Bruce Boudreau

Under Pressure: Bruce Boudreau


“Under Pressure” is a preseason series we’ll be running on PHT. For each team in the NHL, we’ll pick one player, coach, GM, mascot or whatever that everyone will be watching closely this season. Feel free to play the song as you read along. Also feel free to go to the comment section and tell us we picked poorly.

For the Anaheim Ducks we pick… coach Bruce Boudreau.

Let’s get one thing straight here before we get rolling: Bruce Boudreau has been a great coach for the Anaheim Ducks.

Ever since he replaced Randy Carlyle behind the bench in Orange County, all he’s done is get things turned in the right direction. In his two-and-a-half seasons, the team has only steadily gotten better under his watch. During the lockout-shortened 2013 season, the Ducks won the Pacific Division and were one of the top teams in the Western Conference. Last season they were the best team in the West in the regular season.

As we know, the playoffs are what pays off and that’s where things have gone bad for the Ducks.

Two seasons ago they were bounced out by the seventh seeded Detroit Red Wings in seven games. This past season, they survived the first round against the eighth seeded Dallas Stars in six games only to lose in the second round to their hated rivals – the Los Angeles Kings – in seven.

If the story line about having dominant regular seasons only to come up short in the playoffs sounds familiar for a Boudreau-coached team, just imagine how he feels after his time with the Washington Capitals.

On the upside, it seems like Boudreau hasn’t taken the loss to the Kings as poorly as he did the Caps’ failure against the Montreal Canadiens in 2010, but with great success over the 82-game schedule comes expectations that playoff success will follow. After seeing L.A. win the Cup twice in three seasons, the pressure is even higher for the Ducks to win it again for the first time since 2007.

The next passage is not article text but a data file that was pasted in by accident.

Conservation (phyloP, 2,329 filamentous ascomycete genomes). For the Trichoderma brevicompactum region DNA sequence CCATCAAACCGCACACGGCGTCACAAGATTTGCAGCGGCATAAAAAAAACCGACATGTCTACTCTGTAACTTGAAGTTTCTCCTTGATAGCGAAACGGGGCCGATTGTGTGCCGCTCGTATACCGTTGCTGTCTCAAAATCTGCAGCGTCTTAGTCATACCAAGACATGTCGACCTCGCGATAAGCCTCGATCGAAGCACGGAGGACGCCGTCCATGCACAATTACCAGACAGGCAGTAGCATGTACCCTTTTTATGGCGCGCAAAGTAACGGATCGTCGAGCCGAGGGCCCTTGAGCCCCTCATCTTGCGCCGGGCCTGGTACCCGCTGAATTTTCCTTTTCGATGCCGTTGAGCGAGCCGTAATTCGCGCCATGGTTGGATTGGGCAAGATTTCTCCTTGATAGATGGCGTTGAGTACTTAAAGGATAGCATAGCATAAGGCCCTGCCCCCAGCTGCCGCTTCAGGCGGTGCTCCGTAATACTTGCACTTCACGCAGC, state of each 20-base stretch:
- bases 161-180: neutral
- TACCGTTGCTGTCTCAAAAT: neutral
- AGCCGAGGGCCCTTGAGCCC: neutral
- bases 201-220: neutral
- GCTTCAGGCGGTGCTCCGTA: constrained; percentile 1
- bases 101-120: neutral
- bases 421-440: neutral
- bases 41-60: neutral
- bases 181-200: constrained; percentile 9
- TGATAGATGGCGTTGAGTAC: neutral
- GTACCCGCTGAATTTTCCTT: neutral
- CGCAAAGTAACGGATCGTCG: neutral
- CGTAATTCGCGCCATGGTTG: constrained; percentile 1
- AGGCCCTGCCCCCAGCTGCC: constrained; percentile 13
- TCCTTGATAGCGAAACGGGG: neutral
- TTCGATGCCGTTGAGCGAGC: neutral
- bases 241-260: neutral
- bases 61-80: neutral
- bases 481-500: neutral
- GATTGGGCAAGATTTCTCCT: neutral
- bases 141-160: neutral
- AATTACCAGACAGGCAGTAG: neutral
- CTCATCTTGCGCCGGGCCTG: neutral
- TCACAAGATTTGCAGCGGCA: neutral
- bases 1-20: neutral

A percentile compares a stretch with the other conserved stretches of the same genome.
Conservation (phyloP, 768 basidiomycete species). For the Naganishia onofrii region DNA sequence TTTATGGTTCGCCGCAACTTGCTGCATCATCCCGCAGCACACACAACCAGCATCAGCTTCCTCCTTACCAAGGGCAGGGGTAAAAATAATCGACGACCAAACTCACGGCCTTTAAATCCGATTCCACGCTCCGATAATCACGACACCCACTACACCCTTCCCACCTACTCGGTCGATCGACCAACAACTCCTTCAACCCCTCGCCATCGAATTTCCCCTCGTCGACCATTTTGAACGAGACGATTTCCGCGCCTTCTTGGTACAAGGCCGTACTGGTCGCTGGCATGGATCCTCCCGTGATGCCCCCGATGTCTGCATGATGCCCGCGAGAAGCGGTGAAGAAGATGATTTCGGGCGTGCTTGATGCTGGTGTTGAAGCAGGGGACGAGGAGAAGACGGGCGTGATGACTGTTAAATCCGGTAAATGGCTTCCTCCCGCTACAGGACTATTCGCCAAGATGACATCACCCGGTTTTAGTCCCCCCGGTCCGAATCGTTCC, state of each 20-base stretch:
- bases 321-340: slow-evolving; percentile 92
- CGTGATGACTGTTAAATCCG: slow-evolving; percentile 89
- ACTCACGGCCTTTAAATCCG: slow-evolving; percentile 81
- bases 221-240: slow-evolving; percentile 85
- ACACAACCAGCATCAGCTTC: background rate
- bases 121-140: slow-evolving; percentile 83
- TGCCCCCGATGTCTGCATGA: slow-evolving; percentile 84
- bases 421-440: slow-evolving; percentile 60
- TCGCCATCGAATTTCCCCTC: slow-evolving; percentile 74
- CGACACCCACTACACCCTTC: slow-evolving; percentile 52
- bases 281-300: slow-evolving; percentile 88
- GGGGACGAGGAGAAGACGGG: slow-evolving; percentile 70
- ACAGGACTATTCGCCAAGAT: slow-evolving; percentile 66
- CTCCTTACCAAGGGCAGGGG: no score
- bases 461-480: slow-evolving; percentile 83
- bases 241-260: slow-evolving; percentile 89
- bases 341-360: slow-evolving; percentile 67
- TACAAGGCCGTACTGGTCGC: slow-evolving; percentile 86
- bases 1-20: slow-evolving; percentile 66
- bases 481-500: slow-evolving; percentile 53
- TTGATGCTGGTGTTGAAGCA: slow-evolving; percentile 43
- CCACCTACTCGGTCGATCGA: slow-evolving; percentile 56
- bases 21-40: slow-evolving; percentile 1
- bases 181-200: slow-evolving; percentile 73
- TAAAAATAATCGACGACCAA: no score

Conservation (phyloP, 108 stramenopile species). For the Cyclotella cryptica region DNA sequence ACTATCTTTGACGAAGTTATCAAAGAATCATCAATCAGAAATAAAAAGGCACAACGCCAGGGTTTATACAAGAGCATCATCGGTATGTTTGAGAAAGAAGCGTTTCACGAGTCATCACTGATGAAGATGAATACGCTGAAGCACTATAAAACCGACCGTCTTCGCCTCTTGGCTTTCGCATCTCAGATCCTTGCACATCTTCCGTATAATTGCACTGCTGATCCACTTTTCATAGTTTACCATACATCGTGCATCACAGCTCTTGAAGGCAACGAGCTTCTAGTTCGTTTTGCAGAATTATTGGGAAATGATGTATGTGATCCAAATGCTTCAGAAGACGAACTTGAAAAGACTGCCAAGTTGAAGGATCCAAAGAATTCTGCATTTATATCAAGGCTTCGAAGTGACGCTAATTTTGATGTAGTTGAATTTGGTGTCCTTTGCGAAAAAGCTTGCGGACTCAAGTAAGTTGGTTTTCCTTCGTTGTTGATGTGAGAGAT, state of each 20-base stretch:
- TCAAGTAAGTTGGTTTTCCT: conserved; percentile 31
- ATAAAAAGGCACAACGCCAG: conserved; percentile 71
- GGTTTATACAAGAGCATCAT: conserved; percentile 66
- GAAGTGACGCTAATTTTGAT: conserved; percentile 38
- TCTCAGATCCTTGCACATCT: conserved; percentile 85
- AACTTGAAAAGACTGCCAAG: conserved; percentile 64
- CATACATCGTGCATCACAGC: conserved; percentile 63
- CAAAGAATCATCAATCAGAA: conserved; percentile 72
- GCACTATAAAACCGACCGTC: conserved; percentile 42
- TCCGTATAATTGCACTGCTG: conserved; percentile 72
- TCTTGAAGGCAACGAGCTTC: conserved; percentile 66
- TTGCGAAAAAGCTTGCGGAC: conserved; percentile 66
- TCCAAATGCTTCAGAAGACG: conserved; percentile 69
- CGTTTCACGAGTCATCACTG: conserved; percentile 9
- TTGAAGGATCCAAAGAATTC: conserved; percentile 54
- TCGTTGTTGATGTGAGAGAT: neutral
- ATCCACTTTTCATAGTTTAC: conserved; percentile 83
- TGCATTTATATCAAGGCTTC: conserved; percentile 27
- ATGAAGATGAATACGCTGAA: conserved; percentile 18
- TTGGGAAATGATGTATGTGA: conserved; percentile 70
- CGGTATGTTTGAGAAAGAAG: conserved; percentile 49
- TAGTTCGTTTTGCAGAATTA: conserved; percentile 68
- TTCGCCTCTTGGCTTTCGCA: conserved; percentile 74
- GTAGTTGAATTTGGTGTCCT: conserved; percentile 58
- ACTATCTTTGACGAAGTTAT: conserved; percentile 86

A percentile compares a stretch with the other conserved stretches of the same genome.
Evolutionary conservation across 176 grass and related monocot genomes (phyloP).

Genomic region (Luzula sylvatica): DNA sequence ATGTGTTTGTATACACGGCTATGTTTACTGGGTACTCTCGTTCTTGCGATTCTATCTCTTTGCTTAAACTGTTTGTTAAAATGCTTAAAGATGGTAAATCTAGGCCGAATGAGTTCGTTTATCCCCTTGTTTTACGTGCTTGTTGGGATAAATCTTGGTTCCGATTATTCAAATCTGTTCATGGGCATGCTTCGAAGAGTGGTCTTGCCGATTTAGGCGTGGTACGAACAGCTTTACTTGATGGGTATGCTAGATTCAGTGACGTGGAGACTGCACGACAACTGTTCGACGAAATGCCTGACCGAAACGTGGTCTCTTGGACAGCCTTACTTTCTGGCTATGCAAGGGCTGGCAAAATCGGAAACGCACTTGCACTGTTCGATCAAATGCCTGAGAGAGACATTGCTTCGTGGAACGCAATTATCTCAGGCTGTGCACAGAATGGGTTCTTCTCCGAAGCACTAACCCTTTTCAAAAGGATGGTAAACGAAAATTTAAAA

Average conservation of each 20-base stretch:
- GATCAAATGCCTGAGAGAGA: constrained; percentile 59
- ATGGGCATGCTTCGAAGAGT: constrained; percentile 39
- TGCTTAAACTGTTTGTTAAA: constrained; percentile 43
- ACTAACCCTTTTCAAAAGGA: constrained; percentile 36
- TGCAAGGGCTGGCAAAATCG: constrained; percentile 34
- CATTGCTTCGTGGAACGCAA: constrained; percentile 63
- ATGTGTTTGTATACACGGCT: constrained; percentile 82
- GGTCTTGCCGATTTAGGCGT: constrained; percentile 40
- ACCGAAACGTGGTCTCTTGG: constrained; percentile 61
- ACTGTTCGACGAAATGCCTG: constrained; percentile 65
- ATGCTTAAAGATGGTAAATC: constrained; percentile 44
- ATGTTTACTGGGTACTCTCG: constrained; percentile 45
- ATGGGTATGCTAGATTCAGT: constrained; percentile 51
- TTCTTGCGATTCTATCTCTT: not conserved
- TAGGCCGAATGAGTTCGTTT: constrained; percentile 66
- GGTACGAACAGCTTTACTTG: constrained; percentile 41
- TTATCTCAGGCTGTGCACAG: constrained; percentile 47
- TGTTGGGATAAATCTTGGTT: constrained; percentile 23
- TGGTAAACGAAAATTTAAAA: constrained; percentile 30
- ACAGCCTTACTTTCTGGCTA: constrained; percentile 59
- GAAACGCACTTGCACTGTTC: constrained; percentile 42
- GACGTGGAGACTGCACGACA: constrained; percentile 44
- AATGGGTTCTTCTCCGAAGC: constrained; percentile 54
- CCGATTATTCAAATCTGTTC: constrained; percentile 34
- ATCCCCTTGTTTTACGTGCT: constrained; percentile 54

The Ducks have the talent to compete for the Cup. With Ryan Getzlaf playing like an MVP, Corey Perry scoring goals in bunches, a young defensive corps that will get better each year, and goaltending coming out their ears, everything is lined up to win.

The problem Boudreau has is he’s in a brutal Western Conference where success doesn’t come easily. He has a very good team to work with, but figuring out how to beat the likes of L.A., Chicago, St. Louis, and San Jose is what he’s got to do if he’s going to ever win that elusive Stanley Cup.

Boudreau has ‘never coached a team in the NHL’ with a 2C like Kesler

Bruce Boudreau

“I’ve never coached a team in the NHL that’s had a second-line center that you’re going to have with Ryan Kesler. It’s a great [acquisition], and it gets you excited.”

That was Ducks coach Bruce Boudreau (per, talking about his team’s big offseason acquisition from Vancouver. A former Selke Trophy winner, Kesler will play behind Anaheim’s top center, Hart Trophy finalist Ryan Getzlaf, giving the Ducks one of the top 1-2 center combinations in the NHL.

“This makes us a bona fide threat to become an elite team,” said Boudreau.

So, exciting times for Ducks fans, who saw firsthand what the Los Angeles Kings did with a one-two combo of Anze Kopitar and Jeff Carter in these past playoffs.